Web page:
Students at the University of Utah and students from local high schools and other universities across the state packed into the A. Ray Olpin Union ballroom on Friday, Feb. 2, to hear Jesse Williams discuss topics of race, intersectionality and privilege.
Williams was the keynote speaker for the Conference On Diverse Excellence (CODE) organized by the Associated Students of the University of Utah. Announcers said the gathering was “probably the biggest CODE conference yet.”
Despite the high-pitched squeals that echoed through the halls when Williams appeared on stage, the talk focused not on his career as an actor, but rather on the racial justice principles that he supports. Williams is perhaps best known for his role as Jackson Avery on the ABC series “Grey’s Anatomy,” but he has been an activist for much of his life.
Williams is of mixed heritage. He spoke of the way his parents advanced his awareness of current events and the socio-political climate from a young age. He described a move from Chicago to Massachusetts as one where he was no longer referred to as the white boy, but instead was called the n-word. It was a defining shift in how the communities perceived him after moving from a racially diverse neighborhood to a predominantly white suburb.
“Why is the bar a little bit higher in this community?” Williams recalled contemplating and commented on the how this instilled in him awareness for the people who he was “leaving behind.”
This appreciation perhaps led to Williams’ role as a board member of the Advancement Project, a civil rights think tank and advocacy group.
He also discussed his involvement with the Black Lives Matter chapter in Ferguson, Missouri, after widespread protests swept the streets of the city following the death of 18-year-old Michael Brown. Brown was a black teenager who was shot by a white police officer, Darren Wilson, who was acquitted on Nov. 24, 2014, on grounds of self-defense.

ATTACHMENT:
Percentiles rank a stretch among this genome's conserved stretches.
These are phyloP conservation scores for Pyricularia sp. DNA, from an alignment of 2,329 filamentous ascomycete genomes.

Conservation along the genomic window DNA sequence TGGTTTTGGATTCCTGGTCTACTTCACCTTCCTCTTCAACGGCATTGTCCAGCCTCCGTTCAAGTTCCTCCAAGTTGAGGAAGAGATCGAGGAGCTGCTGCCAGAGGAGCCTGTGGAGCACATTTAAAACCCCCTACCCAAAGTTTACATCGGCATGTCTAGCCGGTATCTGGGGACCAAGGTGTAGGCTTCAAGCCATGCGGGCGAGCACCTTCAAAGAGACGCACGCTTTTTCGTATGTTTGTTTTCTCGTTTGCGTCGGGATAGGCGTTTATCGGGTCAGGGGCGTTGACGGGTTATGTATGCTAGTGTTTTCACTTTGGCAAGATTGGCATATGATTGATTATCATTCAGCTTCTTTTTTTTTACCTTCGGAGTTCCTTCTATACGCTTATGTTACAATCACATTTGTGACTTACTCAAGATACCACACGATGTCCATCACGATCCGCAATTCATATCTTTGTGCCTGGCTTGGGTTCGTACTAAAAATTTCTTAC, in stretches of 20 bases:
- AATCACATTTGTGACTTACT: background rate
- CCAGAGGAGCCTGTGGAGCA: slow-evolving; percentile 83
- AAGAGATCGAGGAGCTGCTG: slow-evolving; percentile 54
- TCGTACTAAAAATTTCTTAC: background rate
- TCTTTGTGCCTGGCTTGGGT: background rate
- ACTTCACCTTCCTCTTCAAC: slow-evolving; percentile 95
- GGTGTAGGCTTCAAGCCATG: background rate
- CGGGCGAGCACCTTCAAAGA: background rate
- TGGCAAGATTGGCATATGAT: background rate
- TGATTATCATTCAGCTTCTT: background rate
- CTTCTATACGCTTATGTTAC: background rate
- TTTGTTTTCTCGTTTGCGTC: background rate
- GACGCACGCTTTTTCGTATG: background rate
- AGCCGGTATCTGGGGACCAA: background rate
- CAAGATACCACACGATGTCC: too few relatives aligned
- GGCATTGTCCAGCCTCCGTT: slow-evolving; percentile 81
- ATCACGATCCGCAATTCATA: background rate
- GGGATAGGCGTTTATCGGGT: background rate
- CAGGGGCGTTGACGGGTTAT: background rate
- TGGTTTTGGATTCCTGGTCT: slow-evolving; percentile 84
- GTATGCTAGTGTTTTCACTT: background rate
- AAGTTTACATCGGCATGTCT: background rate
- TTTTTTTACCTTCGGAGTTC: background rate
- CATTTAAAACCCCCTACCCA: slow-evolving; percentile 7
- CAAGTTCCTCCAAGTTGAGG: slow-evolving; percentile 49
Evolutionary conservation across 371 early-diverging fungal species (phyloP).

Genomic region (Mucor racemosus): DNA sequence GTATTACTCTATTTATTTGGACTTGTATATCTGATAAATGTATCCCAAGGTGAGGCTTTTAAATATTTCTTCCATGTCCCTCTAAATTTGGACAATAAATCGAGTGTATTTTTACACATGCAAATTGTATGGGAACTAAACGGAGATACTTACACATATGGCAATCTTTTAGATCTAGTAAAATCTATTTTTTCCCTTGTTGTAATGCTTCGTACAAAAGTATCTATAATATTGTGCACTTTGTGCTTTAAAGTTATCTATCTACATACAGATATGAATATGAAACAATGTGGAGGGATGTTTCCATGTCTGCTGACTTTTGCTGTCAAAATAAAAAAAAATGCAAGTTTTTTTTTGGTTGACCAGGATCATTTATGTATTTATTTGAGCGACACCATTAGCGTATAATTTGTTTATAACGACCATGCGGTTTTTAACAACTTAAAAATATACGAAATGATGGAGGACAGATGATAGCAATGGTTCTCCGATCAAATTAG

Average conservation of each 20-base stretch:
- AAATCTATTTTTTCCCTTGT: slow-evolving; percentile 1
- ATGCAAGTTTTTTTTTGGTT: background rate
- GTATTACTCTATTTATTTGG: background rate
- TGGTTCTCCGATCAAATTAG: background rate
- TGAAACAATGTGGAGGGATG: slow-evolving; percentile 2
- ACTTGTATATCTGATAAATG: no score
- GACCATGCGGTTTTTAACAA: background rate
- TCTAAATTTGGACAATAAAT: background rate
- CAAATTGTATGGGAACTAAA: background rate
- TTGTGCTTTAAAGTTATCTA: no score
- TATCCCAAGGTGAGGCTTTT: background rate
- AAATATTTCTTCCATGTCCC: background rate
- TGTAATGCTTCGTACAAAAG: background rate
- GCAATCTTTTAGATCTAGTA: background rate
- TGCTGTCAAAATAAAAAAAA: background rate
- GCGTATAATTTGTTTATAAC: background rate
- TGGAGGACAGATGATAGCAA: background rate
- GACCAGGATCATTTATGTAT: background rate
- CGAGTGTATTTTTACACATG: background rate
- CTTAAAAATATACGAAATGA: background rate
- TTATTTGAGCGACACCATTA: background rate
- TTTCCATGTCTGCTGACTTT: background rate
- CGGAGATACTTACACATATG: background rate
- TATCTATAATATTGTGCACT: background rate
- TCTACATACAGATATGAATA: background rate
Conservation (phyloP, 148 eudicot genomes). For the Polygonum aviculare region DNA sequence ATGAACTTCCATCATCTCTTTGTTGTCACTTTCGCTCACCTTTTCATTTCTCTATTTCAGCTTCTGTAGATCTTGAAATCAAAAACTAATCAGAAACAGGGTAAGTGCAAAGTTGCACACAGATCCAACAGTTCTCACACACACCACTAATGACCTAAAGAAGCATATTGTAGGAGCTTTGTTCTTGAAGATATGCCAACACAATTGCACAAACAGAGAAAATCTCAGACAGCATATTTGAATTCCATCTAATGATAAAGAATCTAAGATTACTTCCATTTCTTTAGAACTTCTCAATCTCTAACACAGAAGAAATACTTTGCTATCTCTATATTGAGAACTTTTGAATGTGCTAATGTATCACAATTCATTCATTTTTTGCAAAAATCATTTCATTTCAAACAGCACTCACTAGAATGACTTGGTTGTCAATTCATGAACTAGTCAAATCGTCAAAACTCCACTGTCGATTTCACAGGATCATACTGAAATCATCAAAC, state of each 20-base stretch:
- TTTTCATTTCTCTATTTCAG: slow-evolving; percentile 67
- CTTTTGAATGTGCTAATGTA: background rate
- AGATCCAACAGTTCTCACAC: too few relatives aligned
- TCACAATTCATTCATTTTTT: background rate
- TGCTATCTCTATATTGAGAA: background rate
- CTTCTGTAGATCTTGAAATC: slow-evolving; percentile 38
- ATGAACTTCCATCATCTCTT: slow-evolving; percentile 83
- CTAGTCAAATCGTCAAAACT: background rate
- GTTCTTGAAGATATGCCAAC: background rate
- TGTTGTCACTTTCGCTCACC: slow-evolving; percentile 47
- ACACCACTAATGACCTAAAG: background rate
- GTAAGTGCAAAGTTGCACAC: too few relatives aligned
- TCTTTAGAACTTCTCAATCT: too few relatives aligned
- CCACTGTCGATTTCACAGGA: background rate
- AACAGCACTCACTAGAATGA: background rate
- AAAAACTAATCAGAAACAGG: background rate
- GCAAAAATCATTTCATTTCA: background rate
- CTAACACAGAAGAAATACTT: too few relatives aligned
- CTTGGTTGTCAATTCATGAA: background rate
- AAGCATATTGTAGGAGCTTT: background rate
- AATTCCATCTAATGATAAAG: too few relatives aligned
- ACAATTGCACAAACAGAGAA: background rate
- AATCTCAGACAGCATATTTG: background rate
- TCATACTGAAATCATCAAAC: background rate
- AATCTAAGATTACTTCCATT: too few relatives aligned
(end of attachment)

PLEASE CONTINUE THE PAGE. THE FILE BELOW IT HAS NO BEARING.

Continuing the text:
Williams accused the press of disguising the truth during the protests in Ferguson and said what was happening on the ground was starkly different from the way the media portrayed it. He described protesters as “rightfully angry” at an oppressive system built by institutions such as for-profit prisons and propagated by means of outstanding warrants for minor infractions that low-class citizens cannot afford to pay.
A diverse group of students from institutions beyond the U was present in the audience. Melodie Jackson and Jenna Rakuita, two students from Brigham Young University (BYU), said they were excited to hear Williams speak because they feel he is representative of this generation’s views on civil rights issues and racial justice.
“We would like to see more young faces — faces that are more in the thick of the movement,” Rakuita said.
As the vice president of the Women of Color Club at BYU, Rakuita expressed frustration at the amount of red, “or I guess blue,” tape that various student unions representing marginalized groups face when requesting the private school administration’s approval for event speakers.
“For example, we can’t talk too much about police brutality during the events that we organize,” Rakuita clarified.